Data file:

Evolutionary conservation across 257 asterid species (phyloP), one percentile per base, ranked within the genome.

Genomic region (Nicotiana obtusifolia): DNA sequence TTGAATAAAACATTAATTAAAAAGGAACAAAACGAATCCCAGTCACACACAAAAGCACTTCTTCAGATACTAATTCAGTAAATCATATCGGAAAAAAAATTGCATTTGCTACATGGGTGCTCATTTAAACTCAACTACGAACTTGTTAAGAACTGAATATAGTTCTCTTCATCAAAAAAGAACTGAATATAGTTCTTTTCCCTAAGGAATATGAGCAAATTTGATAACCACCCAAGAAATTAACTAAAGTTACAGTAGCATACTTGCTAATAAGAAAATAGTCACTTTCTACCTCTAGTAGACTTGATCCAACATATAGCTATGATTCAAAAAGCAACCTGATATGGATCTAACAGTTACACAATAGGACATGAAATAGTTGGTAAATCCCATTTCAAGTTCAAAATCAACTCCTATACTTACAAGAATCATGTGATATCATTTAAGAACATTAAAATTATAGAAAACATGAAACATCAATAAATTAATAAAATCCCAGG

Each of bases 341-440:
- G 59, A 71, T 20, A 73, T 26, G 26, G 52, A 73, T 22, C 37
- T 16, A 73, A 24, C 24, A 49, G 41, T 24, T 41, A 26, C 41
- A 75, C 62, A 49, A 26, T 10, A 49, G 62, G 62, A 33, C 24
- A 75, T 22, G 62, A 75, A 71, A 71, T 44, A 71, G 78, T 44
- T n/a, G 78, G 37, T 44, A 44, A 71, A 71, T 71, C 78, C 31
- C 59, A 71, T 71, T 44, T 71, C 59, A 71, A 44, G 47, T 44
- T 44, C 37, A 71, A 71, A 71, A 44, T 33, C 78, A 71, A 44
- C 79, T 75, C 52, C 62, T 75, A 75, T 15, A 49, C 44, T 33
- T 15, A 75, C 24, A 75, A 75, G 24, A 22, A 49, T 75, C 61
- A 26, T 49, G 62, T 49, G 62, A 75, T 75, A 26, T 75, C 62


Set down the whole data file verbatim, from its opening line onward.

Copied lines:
Evolutionary conservation across 257 asterid species (phyloP), one percentile per base, ranked within the genome.

Genomic region (Nicotiana obtusifolia): DNA sequence TTGAATAAAACATTAATTAAAAAGGAACAAAACGAATCCCAGTCACACACAAAAGCACTTCTTCAGATACTAATTCAGTAAATCATATCGGAAAAAAAATTGCATTTGCTACATGGGTGCTCATTTAAACTCAACTACGAACTTGTTAAGAACTGAATATAGTTCTCTTCATCAAAAAAGAACTGAATATAGTTCTTTTCCCTAAGGAATATGAGCAAATTTGATAACCACCCAAGAAATTAACTAAAGTTACAGTAGCATACTTGCTAATAAGAAAATAGTCACTTTCTACCTCTAGTAGACTTGATCCAACATATAGCTATGATTCAAAAAGCAACCTGATATGGATCTAACAGTTACACAATAGGACATGAAATAGTTGGTAAATCCCATTTCAAGTTCAAAATCAACTCCTATACTTACAAGAATCATGTGATATCATTTAAGAACATTAAAATTATAGAAAACATGAAACATCAATAAATTAATAAAATCCCAGG

Each of bases 341-440:
- G 59, A 71, T 20, A 73, T 26, G 26, G 52, A 73, T 22, C 37
- T 16, A 73, A 24, C 24, A 49, G 41, T 24, T 41, A 26, C 41
- A 75, C 62, A 49, A 26, T 10, A 49, G 62, G 62, A 33, C 24
- A 75, T 22, G 62, A 75, A 71, A 71, T 44, A 71, G 78, T 44
- T n/a, G 78, G 37, T 44, A 44, A 71, A 71, T 71, C 78, C 31
- C 59, A 71, T 71, T 44, T 71, C 59, A 71, A 44, G 47, T 44
- T 44, C 37, A 71, A 71, A 71, A 44, T 33, C 78, A 71, A 44
- C 79, T 75, C 52, C 62, T 75, A 75, T 15, A 49, C 44, T 33
- T 15, A 75, C 24, A 75, A 75, G 24, A 22, A 49, T 75, C 61
- A 26, T 49, G 62, T 49, G 62, A 75, T 75, A 26, T 75, C 62